Mr. Gu does the talking. Mr. Wang wields the stick.
“Can I get through?” one motorist asked on a recent afternoon as other cars waited.
“No,” Mr. Gu replied. Only local people are allowed to pass.
“Is there any other way around the toll?” the driver asked, smiling. “Come on, let me through.”
Toll road building has been so feverish in China that roughly 25,000 miles of toll expressways were built from 1990 to 2005, according to the World Bank. At the same time, the country has been adding millions of new cars to the roads every year, a seemingly perfect combination of vehicles and toll roads. But Chinese are famous economizers, and beyond that, tolls are expensive compared with income levels.
A recent World Bank report on China’s highway construction program found that the toll roads were charging roughly the same as the German toll system — about 25 cents a mile for trucks — despite far lower incomes in China.
It costs $1.30 to go from the Beijing airport to the city, and about $5 for the roughly 25-mile trip from the capital’s northeastern suburbs to the Great Wall. Not all that much for a Westerner, but a lot here, where an average farmer — most of whom cannot afford cars — makes less than $400 a year and urban factory workers can average roughly $1,000 or perhaps a bit more.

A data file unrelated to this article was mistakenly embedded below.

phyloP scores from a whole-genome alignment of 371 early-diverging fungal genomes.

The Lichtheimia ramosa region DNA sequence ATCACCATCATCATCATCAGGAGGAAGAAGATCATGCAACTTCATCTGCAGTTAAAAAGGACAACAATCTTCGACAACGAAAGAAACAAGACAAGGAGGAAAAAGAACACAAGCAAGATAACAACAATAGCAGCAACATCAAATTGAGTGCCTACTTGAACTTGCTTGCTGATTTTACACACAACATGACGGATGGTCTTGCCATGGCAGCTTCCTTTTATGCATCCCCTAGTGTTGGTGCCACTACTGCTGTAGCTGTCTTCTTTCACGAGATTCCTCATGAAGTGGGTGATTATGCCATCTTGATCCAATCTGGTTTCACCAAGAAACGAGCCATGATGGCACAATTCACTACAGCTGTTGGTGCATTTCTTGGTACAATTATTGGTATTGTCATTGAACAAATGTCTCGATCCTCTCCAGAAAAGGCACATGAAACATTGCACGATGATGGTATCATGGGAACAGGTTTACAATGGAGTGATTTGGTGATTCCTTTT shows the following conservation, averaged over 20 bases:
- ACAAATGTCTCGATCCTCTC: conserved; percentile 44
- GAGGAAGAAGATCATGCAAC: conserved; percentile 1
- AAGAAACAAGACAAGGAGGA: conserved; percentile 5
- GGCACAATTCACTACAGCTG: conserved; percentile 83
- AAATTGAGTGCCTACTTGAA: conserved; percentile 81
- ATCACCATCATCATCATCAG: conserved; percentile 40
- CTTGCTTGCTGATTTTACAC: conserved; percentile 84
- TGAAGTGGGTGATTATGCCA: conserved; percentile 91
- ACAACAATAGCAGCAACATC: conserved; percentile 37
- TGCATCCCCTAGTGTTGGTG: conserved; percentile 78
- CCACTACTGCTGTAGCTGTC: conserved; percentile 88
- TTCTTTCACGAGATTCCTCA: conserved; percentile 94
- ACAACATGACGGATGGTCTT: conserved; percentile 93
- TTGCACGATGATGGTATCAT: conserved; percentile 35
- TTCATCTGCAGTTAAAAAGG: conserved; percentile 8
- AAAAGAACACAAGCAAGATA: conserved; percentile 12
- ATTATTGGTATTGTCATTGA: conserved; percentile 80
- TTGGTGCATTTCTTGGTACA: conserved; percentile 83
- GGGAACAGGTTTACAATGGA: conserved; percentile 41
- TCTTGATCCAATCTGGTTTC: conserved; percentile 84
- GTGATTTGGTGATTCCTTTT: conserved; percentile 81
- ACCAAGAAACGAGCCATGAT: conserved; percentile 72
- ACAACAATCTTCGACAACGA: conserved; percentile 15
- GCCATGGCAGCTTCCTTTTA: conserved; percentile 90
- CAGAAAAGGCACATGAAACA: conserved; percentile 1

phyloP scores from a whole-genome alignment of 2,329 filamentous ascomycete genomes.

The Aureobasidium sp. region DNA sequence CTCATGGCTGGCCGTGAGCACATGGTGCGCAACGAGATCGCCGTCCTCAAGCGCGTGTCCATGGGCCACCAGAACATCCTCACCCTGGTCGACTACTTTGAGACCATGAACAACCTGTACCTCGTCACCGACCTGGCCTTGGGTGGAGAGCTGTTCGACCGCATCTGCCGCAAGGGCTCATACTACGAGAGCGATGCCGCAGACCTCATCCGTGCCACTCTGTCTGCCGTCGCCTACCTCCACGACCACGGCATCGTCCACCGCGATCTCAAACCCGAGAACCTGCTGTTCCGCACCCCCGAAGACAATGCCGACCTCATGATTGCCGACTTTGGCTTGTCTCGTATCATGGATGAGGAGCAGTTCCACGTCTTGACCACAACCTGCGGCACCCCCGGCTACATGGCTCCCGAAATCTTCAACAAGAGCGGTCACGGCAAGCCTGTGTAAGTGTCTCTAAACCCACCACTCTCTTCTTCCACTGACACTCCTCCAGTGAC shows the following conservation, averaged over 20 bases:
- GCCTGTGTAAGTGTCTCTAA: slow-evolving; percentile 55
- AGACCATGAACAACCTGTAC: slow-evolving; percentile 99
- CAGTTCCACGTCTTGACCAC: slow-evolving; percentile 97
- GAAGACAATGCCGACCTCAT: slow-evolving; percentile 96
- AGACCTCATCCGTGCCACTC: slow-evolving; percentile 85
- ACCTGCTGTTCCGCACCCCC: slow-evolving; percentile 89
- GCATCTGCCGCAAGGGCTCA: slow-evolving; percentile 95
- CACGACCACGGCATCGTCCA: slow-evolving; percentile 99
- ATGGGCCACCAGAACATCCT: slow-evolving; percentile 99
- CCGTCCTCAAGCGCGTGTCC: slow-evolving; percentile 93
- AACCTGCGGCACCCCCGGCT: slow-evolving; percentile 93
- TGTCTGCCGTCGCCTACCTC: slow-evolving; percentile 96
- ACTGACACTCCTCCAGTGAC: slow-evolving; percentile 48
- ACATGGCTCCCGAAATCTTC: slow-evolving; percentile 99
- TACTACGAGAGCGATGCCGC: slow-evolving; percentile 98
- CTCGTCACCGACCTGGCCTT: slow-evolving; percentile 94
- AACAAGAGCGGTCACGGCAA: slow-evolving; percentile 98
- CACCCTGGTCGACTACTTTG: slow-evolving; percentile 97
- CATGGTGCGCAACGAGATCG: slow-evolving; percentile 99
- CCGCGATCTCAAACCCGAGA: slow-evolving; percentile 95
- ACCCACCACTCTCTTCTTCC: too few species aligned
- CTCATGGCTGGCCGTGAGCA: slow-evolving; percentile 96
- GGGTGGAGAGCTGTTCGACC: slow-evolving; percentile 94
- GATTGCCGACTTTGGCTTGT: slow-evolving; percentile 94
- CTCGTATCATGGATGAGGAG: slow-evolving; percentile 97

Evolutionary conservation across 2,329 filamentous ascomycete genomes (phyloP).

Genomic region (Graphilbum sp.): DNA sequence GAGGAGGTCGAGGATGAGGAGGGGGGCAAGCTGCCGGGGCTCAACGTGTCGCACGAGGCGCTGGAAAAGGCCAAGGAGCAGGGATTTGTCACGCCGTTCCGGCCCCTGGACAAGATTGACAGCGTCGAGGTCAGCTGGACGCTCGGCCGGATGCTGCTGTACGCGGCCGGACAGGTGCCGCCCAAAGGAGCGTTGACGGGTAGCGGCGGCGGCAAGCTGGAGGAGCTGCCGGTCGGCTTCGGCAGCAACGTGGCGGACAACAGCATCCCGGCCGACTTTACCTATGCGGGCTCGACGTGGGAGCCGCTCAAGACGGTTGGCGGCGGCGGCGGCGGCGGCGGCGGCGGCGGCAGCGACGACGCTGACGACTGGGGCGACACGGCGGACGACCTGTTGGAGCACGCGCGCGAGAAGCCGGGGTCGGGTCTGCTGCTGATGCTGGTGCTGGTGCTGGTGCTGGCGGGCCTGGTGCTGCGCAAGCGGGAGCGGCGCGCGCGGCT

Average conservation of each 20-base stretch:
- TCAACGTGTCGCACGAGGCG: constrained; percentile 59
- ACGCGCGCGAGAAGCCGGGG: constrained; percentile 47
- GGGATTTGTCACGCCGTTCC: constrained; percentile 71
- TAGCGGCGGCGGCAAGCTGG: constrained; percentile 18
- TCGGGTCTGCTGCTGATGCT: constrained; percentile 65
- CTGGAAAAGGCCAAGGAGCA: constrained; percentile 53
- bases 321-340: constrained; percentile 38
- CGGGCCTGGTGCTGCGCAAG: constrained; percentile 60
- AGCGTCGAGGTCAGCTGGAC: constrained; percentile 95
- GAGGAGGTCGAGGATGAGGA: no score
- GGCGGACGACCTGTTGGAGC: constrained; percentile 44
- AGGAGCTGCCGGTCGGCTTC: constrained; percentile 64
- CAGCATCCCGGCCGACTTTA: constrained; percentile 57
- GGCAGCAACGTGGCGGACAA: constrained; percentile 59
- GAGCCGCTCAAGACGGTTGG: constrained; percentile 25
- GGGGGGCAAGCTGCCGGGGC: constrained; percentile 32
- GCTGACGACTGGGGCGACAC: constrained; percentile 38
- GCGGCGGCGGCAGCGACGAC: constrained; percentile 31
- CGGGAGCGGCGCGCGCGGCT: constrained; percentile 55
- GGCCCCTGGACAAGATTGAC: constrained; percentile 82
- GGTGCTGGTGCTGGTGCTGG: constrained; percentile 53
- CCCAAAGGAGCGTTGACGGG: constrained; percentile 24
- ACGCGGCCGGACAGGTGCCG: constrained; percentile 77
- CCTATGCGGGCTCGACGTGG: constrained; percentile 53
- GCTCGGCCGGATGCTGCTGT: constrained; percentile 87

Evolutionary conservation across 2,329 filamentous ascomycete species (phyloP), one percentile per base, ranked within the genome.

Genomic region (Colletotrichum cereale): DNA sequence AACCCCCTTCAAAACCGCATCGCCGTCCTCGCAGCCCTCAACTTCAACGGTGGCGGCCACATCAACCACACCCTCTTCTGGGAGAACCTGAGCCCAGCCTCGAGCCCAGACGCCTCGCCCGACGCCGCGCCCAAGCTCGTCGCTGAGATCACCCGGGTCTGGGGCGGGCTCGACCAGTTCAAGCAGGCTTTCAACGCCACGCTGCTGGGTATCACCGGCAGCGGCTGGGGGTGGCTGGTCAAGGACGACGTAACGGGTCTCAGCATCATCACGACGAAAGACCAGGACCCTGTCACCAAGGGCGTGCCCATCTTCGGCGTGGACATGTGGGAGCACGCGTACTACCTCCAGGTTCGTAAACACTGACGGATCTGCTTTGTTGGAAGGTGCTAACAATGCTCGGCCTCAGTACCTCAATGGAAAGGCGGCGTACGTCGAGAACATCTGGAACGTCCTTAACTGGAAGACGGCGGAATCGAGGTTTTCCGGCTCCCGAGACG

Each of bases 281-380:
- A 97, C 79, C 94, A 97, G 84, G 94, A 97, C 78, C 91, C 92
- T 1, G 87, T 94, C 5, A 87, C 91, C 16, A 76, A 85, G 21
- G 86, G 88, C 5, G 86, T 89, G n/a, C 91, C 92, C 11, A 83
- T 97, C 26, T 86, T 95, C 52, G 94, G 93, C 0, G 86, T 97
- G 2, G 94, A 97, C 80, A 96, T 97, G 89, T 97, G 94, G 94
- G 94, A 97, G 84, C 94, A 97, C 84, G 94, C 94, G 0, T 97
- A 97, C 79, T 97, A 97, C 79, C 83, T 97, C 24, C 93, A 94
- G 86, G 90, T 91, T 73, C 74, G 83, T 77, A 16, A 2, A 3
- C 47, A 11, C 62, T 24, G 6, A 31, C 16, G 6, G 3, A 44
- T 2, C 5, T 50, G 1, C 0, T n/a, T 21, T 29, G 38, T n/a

“The price of the tolls is an issue,” said Greg Wood, a consultant who worked on the World Bank report. Mr. Wood said China needed to ensure that prices did not inhibit traffic from growing to the levels necessary to pay off the debt on the roads.
As toll roads have expanded, many areas nearby have become toll escape zones. Mr. Wood said some private companies investing in toll roads were demanding the right to collect tolls on adjacent roads as one means of curbing toll jumpers. On the outskirts of Beijing it is common to see lines of trucks stretching for several miles along a narrow two-lane highway as they try to avoid the toll on the faster highway nearby.
Chen Village is on the northwestern outskirts of the city of Shijiazhuang, the gritty capital of Hebei Province. In recent years, tolls have blossomed on roads and bridges around the city. Public reaction has not been joyous. A group of local Communist Party representatives circulated an angry petition last year after higher authorities allowed a Hong Kong investor to open a tollbooth in exchange for fixing a bridge.